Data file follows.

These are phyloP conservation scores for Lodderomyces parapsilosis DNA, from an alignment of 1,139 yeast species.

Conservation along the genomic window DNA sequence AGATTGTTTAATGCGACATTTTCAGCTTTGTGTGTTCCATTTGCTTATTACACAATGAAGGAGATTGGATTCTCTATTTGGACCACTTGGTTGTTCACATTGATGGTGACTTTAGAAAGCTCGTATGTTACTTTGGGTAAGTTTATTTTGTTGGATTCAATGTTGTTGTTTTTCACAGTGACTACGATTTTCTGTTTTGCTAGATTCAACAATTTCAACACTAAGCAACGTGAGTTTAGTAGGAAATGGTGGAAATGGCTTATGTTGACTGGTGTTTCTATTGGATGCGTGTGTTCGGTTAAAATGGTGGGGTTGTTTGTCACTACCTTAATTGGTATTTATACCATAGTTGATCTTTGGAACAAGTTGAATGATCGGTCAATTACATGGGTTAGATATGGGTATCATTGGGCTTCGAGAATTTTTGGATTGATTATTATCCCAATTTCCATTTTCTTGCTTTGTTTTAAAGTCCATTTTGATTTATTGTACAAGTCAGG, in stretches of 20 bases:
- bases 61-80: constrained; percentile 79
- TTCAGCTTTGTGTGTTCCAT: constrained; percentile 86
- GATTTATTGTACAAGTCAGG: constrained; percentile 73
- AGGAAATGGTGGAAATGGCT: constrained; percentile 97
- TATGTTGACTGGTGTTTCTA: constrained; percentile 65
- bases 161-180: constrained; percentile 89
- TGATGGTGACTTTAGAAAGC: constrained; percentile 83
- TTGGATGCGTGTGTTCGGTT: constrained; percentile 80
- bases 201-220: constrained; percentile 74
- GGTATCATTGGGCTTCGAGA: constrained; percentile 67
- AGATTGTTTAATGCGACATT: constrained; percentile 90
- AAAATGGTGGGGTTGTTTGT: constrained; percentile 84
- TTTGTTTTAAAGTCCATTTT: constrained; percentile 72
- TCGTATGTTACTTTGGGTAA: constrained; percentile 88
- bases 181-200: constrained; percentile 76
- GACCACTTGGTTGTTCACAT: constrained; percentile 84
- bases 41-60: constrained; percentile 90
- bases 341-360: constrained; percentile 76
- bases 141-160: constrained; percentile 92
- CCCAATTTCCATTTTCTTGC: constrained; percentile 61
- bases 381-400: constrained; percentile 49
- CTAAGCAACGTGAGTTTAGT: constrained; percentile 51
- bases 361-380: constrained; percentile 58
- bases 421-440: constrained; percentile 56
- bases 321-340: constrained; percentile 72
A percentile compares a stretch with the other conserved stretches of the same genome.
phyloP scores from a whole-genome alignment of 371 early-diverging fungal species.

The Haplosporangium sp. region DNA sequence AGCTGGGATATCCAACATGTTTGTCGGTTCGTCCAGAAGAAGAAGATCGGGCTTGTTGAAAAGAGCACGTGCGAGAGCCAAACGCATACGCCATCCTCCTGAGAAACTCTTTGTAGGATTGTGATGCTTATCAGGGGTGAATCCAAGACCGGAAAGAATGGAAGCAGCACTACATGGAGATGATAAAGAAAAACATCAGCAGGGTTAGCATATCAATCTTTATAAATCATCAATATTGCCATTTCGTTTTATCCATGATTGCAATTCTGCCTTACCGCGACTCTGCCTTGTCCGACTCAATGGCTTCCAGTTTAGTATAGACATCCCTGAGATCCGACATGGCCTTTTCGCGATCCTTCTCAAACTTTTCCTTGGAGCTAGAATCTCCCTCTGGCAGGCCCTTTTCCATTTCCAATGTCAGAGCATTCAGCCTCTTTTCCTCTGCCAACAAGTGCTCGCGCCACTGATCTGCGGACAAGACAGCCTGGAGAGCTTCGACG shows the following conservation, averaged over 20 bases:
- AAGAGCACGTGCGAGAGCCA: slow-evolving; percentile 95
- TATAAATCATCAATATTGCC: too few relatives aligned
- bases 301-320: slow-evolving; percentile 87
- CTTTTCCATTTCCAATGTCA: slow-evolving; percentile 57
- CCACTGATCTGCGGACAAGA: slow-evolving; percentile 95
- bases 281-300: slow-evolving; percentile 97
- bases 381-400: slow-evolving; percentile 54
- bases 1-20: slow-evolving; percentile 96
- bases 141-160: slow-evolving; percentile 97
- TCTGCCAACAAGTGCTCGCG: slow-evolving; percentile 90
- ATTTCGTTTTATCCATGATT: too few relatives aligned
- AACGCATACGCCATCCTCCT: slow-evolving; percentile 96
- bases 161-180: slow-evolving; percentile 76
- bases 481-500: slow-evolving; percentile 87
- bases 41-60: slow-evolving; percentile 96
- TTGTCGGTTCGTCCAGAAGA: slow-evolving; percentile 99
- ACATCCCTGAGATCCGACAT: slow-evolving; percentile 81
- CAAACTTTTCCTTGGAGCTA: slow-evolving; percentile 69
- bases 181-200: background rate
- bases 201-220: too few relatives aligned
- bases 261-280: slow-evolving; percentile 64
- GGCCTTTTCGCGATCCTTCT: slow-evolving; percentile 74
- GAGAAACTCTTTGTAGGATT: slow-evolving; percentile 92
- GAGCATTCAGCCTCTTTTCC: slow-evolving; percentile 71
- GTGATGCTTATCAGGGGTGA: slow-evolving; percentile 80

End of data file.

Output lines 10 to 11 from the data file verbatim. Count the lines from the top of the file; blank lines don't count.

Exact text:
- TTGGATGCGTGTGTTCGGTT: constrained; percentile 80
- bases 201-220: constrained; percentile 74